Signs are easy to overlook, but once you know to keep an eye out, you’ll likely see them popping up all over the place.
Note that you don’t need to fill the frame with the neon sign. You can use the sign edges to frame another subject, or you can use the sign to provide foreground interest…the opportunities go on and on. This next image required a wide-angle lens to encompass all (or most) of the neon signs in a New York City square:
Make sure to expose carefully, though. Neon signs, like streetlights (discussed above) are bright, and it’s easy to end up with clipped highlights. Check your LCD often, and if you’re not getting the results you like, try using an HDR technique to keep detail in the highlights and the shadows.
11. Overlooks and views
A good view can make for amazing pictures at any time of the day, and nighttime is a special time when cities come alive with lights.
Finding a great view can be difficult, however. Parks and towers are often closed at night, while parking garages offer spotty access. My favorite way to find views is to search city guidebooks; sometimes, there might even be a section on the best views. If that doesn’t work, check out tourist blogs and websites, many of which offer lists of lookout spots.
One warning: A great view does not necessarily make a great picture. The key to success often lies in the foreground. Make sure to include a close element of interest that draws or leads the viewer to the stunning background.
Struggling to find a night photo subject? Find a bridge!
Your city may not have the Brooklyn Bridge or the Golden Gate Bridge, but I can almost guarantee you that it will have a bridge of some type and that it will be well lit at night. Almost every major city is built on a river or a bay, meaning there will be bridges. And the bridges are always lit.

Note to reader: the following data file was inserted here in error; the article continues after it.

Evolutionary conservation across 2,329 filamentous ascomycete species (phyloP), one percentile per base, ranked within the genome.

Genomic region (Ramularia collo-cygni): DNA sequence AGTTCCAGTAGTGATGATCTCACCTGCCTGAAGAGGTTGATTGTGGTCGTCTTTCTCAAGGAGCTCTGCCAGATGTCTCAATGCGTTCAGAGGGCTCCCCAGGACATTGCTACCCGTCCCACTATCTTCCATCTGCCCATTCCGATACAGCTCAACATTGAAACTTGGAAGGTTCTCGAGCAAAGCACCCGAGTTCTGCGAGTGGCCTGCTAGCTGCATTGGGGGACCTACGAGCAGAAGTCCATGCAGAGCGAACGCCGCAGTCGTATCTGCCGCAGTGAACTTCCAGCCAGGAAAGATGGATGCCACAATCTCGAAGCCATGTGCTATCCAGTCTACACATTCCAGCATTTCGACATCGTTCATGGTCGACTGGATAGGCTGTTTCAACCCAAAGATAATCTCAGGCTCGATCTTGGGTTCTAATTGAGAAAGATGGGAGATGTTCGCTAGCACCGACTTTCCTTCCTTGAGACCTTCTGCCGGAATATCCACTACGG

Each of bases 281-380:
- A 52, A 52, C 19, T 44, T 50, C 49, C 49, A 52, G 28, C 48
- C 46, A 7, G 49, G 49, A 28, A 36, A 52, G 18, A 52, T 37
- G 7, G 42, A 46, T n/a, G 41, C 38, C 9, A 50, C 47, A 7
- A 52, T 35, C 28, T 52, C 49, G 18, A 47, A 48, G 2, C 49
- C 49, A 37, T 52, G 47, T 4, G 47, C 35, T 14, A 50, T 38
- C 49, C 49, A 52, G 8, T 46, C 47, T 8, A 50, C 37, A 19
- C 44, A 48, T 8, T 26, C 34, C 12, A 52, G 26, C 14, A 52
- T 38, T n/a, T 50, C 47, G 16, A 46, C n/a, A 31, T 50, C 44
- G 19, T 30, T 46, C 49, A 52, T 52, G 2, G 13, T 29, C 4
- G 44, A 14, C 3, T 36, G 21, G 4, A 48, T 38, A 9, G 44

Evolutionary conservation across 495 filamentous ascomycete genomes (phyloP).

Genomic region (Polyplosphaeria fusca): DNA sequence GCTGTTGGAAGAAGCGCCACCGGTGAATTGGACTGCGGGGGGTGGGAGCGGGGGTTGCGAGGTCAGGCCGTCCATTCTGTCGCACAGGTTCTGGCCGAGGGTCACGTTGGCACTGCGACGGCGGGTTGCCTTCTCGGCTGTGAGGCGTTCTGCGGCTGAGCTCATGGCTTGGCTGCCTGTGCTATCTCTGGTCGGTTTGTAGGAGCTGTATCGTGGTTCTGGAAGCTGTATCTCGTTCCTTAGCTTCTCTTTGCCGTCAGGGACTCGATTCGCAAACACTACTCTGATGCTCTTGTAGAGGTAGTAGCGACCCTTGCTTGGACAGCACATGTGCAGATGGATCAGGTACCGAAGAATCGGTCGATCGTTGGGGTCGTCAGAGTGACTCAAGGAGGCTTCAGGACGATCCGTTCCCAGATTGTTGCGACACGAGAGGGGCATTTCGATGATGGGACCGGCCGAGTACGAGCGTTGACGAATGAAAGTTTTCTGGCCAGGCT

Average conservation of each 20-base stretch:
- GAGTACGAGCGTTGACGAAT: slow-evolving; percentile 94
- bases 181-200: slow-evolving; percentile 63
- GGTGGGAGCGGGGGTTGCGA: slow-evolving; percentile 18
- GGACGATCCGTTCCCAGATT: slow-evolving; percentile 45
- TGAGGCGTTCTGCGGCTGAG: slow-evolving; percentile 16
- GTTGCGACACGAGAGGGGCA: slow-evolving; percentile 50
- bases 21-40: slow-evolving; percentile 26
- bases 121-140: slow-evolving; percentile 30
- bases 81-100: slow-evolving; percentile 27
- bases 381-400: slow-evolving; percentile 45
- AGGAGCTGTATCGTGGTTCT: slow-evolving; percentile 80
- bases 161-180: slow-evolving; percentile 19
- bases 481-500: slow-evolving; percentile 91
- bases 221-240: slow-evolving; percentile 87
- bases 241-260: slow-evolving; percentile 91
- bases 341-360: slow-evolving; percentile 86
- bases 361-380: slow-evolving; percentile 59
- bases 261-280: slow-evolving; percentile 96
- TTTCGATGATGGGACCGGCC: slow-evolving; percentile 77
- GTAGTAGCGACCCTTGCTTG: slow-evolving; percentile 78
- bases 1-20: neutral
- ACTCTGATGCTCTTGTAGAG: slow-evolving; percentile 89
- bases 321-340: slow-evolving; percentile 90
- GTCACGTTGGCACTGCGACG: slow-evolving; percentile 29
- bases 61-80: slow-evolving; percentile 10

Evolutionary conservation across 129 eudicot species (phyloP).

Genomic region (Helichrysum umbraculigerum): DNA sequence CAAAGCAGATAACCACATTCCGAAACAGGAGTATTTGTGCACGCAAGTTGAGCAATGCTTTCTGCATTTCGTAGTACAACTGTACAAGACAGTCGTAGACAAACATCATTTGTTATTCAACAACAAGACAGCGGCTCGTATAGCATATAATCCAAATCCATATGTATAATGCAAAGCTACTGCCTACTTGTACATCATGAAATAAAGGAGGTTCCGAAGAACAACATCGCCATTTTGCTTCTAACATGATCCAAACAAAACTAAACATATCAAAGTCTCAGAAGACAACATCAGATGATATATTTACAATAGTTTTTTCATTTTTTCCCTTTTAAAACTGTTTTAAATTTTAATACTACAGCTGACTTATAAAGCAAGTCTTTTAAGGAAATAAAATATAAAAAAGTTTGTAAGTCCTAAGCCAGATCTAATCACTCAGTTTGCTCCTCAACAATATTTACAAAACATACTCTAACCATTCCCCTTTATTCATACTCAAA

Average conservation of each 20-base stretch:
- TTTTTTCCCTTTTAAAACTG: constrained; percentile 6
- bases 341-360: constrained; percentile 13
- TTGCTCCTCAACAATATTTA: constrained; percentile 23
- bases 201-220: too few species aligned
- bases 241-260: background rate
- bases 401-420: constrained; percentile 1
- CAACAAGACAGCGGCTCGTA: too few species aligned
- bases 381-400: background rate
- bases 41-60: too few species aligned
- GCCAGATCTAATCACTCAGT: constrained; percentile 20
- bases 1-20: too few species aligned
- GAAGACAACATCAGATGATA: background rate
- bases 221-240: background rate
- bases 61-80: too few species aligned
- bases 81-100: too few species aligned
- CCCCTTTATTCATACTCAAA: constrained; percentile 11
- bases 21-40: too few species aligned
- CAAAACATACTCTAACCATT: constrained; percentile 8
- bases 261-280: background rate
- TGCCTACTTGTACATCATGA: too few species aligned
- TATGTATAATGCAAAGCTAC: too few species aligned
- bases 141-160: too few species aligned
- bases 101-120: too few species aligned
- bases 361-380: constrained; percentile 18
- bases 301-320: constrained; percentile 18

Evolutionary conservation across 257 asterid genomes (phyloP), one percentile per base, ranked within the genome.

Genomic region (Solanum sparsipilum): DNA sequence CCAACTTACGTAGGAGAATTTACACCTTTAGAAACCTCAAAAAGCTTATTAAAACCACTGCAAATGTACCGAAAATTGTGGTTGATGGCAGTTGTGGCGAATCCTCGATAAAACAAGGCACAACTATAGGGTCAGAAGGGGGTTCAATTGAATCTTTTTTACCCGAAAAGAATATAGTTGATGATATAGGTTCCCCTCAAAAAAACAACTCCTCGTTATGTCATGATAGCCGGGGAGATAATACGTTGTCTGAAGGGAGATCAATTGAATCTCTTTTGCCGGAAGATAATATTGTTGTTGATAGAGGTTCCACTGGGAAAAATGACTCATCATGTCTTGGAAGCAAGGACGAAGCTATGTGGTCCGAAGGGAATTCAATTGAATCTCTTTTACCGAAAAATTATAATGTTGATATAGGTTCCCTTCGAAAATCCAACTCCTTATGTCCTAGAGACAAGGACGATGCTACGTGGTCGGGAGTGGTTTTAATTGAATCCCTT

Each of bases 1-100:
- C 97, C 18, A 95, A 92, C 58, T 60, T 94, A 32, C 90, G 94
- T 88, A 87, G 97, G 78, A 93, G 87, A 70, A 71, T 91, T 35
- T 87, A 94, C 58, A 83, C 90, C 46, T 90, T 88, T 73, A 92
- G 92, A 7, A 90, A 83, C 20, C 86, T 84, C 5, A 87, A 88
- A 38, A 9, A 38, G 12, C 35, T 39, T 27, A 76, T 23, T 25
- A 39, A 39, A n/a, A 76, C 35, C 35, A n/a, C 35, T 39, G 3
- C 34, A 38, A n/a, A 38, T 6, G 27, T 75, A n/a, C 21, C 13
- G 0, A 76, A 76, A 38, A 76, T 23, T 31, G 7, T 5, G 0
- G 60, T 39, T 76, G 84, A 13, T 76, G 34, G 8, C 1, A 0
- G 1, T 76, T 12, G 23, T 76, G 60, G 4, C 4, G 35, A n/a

For the most compelling photos, you’ll want to find a good vantage point. Google Maps Street View is helpful; you can find the main bridges in your city, then just (virtually) walk around. Be sure you find a place to park, as this can often be tricky around bridges.
When out shooting, take special notice of the water under the bridge. For one, fast-moving water looks great when shot with a long exposure; the long exposure time will smooth out the water, creating a beautiful effect. Additionally, the lights from the bridge will often create reflections in the water – so if you can position your camera so the water constitutes your foreground, the results will be amazing.
One more thing: When photographing a bridge, don’t overlook the passing traffic. You might be able to incorporate streaking lights from the cars into your shots. As with any light-trail photography, make sure you fire the shutter right as traffic is about to enter the frame.
Many central plazas and squares surround a fountain, and these are (usually) brightly lit at night. What’s more, photographing at night works to your advantage: the slow shutter speeds required by the lack of light allow the water to flow while your shutter is open, making the water appear beautiful and smooth.
Start with a low to midrange ISO (100-400) and a moderate aperture (around f/8). Then adjust your shutter speed to get the correct exposure; this will generally result in a sufficiently slow shutter speed to create smooth, flowing water.
Night photography ideas: final words
Now that you’ve finished this article, you should have plenty of night photoshoot ideas – and you’re hopefully ready to head out and take some beautiful long exposures.
So pick a few of these night ideas, do a bit of research, then grab your camera and have fun!
Now over to you:
Which night photography ideas do you plan to use on your next photoshoot? What are your favorite nighttime subjects? Share your thoughts in the comments below!
Table of contents
- 13 Great Subjects for Urban Night Photography
- ADVANCED GUIDES
- CREATIVE TECHNIQUES